A tool for avoiding accidental junk downloads

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I fix my clients’ computers just about every day.  I either do it remotely (which is what I prefer to do, since it is easier to schedule and more cost-effective for the client), or I do it in person.  If I physically do the repair, it is usually done here in my office.  But regardless of how it is done, one of the most common procedures I am doing these days is removal of malware and junkware.


Sometimes the bad stuff got on someone’s computer because they did a Google search to try and get something for free (free music, free software, free games, free screensaver – all of them will likely get you into trouble).

But in a lot of cases, the malware was an “accidental” download.  In other words, the person was installing a perfectly legitimate program, and part of that installation process was designed specifically to trick the user into downloading a separate program (or sometimes several other programs) in addition to the one that was actually be acquired.

Here’s a very common example.  Java has updates all the time, because it is constantly being exploited.  It’s a big security issue.  Every time you get an update from Java, you have to go through the installation process.  For a lot of people, that just means clicking Next – Next – Next until it’s all installed.  They don’t really read anything that’s on the screen because they just want to get it over with.  But look at what is on one of those screens during the installation:



See the little checkmark?  It’s there by default.  In other words, you have to deliberately UNcheck it in order to NOT get the crapware known as the Ask toolbar.  And at the same time, you are also designating Ask to be your default search provider (because we all know it’s SO much better than Google, right?).  It’s a slimy, deceitful way for Oracle to make money, but that’s the path they have chosen.

The bottom line is, a lot of people could avoid having all these garbage programs installed on their computer if those check boxes were UNchecked automatically.

And now there’s a free program that will do that for you.  It’s called Unchecky, and you can get it at www.Unchecky.com.

Unchecky has one job – to change the pre-set checkboxes and “Agree” boxes during a software installation so that you don’t end up with a lot of needless junk slowing down your computer.

Just go to the link above and click the big “Download” button.  Then click on the downloaded file to install it. There aren’t a lot of bells and whistles with this little program:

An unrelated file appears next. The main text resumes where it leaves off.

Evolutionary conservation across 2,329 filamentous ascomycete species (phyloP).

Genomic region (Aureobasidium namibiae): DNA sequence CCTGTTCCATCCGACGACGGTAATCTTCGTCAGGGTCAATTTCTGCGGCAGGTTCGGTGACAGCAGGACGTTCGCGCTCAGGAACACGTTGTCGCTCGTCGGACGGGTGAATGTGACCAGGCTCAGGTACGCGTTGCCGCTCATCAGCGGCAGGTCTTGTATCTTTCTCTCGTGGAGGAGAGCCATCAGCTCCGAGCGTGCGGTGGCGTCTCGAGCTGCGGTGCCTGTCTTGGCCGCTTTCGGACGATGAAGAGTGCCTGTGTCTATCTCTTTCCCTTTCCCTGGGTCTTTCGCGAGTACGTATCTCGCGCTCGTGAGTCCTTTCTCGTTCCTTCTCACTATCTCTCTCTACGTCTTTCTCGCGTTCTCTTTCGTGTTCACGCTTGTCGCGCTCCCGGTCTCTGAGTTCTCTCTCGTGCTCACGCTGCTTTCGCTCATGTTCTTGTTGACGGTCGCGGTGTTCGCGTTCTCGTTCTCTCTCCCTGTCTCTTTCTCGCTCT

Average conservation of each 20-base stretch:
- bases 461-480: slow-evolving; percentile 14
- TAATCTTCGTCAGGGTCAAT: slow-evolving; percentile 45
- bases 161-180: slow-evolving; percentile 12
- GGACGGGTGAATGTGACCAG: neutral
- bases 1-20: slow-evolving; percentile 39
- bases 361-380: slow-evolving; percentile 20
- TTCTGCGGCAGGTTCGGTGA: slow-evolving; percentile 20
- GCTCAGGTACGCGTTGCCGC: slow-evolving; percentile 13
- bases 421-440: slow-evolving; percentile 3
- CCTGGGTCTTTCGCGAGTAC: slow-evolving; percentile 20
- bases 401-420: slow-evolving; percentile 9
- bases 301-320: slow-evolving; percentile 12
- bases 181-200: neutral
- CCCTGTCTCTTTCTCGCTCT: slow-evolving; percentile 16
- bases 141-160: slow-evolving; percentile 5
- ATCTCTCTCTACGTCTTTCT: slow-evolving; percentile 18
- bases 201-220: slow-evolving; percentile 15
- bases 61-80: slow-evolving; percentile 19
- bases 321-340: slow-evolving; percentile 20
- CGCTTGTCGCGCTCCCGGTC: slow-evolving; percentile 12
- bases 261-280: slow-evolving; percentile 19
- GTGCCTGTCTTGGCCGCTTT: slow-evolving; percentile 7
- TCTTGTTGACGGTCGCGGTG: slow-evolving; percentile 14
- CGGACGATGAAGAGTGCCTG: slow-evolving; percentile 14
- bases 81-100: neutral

Click “Install” and a few seconds later you will be at the final screen, where you just click “Finish”.  That’s it!  Unchecky will be running in the background all the time, and it will recognize when you are doing a software installation.  For the most common installations, such as Java and Adobe Flash and Reader, it will recognize what boxes need to be unchecked and take care of that for you.

BUT…keep in mind that Unchecky is still in beta.  That means they are still working on improving it and making it more accurate at recognize those sneaky little boxes that it needs to uncheck.  So, there will most likely be a few installs where it might not catch everything.  I would look at it like a safety net.  You should still be very careful about what you install, and pay attention during the process so that you can catch these things yourself – but if you do happen to miss something, there’s a good chance that Unchecky could catch that for you.

It’s also kind of interesting to track what Unchecky does for you.  When you run the program, right on the home screen you can see a running total of how many crapware boxes Unchecky has unchecked for you:



There’s also a button that gives you the option to suspend the service if you want, but why would you want to do that?

I like this little program because it’s a way of protecting the average user against the slimy companies that just want to load up your computer with garbage so that they can make a few bucks.

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Eric W.
March 31st, 2014

Excellent heads up! Thank you, Scott.

March 31st, 2014

Scott, just tried to download unchecky and my security came up with the message bad file blocked-soooooo rather ironic isn’t it ? Any help/info on this ? THANKS

Scott Johnson
March 31st, 2014

It depends on what program specifically you are referring to as “security”. I did not have Security Essentials or Malwarebytes come up with any issues of Unchecky being a risk. I would have to see it to see what exactly is happening.

Michael Finegold
March 31st, 2014

I also got a security warning due to an Unknown Publisher while running Security Essentials.

Scott Johnson
March 31st, 2014

Everything I have seen indicates that it is safe, including usage on my own personal computer. They address this issue of false positives on their website FAQ: http://unchecky.com/faq